By Erica Cirino
One recent morning, I drove my trash and recycling to my local waste transfer station in Connecticut. I had a single bag of garbage to dispose of, a large bin of recycling, and a few thick chunks of treated lumber leftover from the weekend’s project: building a set of wooden stairs up to my front door.
First, I dumped the recycling down one of two wide rusty metal trash chutes—clang, clang, clang! Down went a cascade of cans, plastic containers, crumpled papers, cardboard boxes, into the dark abyss below.
But what was below? I peeked around the enormous chutes—one labeled for recycling and one for trash—and I noticed each led to an open-topped shipping container meant to be transported by truck, train, or cargo ship. The lumber would go directly into another huge container. As I tossed the bag of garbage down the chute, I asked the attendant, “Where is all this trash going?” Clearly, it was headed somewhere.
“That recycling will go to another transfer station, and the garbage is going to be incinerated in Hartford,” said the attendant. “And the construction and demolition debris is shipped out of state…probably to a landfill in Pennsylvania or Ohio.”
Because “probably” didn’t sound too certain to me, I did some of my own investigating. What the attendant didn’t tell me was that the MIRA “waste-to-energy” incinerator in Hartford, Connecticut, which would burn my bag of trash, is located in close proximity to predominantly low-income Latinx and Black communities—which bear the brunt of the incinerator’s pollution burden.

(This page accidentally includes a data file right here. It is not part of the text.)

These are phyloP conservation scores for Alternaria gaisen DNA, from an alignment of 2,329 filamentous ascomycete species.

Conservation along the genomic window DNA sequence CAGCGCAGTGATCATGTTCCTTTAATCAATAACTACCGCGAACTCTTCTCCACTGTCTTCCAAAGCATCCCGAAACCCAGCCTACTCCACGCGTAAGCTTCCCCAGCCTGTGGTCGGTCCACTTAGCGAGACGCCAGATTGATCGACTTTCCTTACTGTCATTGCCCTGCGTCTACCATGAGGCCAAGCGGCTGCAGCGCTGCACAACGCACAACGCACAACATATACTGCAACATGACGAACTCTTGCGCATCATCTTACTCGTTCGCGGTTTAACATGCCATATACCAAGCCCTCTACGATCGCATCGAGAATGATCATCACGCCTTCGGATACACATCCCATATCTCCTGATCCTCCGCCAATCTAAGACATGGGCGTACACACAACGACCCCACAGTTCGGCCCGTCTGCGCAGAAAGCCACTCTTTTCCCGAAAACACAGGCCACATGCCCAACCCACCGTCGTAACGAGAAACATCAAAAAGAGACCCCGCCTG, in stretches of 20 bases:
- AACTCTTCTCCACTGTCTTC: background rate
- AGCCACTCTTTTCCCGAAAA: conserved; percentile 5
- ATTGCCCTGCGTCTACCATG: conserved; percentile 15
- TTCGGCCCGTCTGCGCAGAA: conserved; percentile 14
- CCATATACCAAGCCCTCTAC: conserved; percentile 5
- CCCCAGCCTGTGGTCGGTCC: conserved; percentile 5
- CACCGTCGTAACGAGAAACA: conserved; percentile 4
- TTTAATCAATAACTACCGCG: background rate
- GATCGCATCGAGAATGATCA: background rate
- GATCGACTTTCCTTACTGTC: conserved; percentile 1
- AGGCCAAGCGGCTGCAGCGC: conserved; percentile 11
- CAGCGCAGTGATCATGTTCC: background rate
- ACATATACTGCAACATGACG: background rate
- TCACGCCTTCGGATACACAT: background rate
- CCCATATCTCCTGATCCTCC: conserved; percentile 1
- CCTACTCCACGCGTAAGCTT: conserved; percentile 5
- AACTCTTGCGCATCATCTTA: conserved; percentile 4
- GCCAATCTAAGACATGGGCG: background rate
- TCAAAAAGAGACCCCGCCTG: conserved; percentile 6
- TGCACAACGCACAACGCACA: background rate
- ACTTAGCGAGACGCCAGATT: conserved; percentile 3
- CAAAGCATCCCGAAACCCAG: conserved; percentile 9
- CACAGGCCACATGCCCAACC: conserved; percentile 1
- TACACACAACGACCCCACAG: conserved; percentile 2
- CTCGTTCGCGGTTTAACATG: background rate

The average person living in the United States creates about five pounds of trash daily. Little trash—especially plastic trash—is actually recycled, compared to how much we waste. This, though recycling and managing waste is exactly what industries and corporations selling consumer stuff tell us to do with items we are done using, and governments have long supported and encouraged it. Recycling sounds good, after all, and hypothetically if materials are reused, they’re not wasted. Right?
Wrong. Instead of being recycled or going “away”—as we expect once we haul our waste to the end of our driveways, or to our local transfer stations—our waste is most often used as a tool of oppression. It is sent somewhere else to become someone else’s burden, at the hands of waste haulers and handlers that operate in contract with municipalities and are supposed to be regulated by the government. Usually, that someone else being harmed is a person of color, an Indigenous person, a person with a low-income, or a person living in a rural community.
Trash, and the serious systemic injustice it drives, has profound effects on the physical and emotional health, finances, and futures of people living on the fencelines of transfer stations, railways, roadways, incinerators, landfills, and other trash-disposal infrastructure in underserved communities in the U.S. and worldwide.
Burning plastic and other waste is a fully toxic operation. Not only do incinerators or open burn of trash release greenhouse gases, they also emit toxic heavy metals, dioxins, particulate matter, and other dangerous substances linked to health issues like cancer, organ damage, and asthma. Then the dangerous ash from these incinerators must be dealt with: it gets dumped into landfills and ponds, causing further contamination of human communities and the natural environment we need to survive.
I learned that the scraps of lumber I’d tossed would be trucked or carried by rail from Connecticut hundreds of miles into rural and low-income parts of Pennsylvania and Ohio—where it is dumped into enormous, poorly-contained landfills.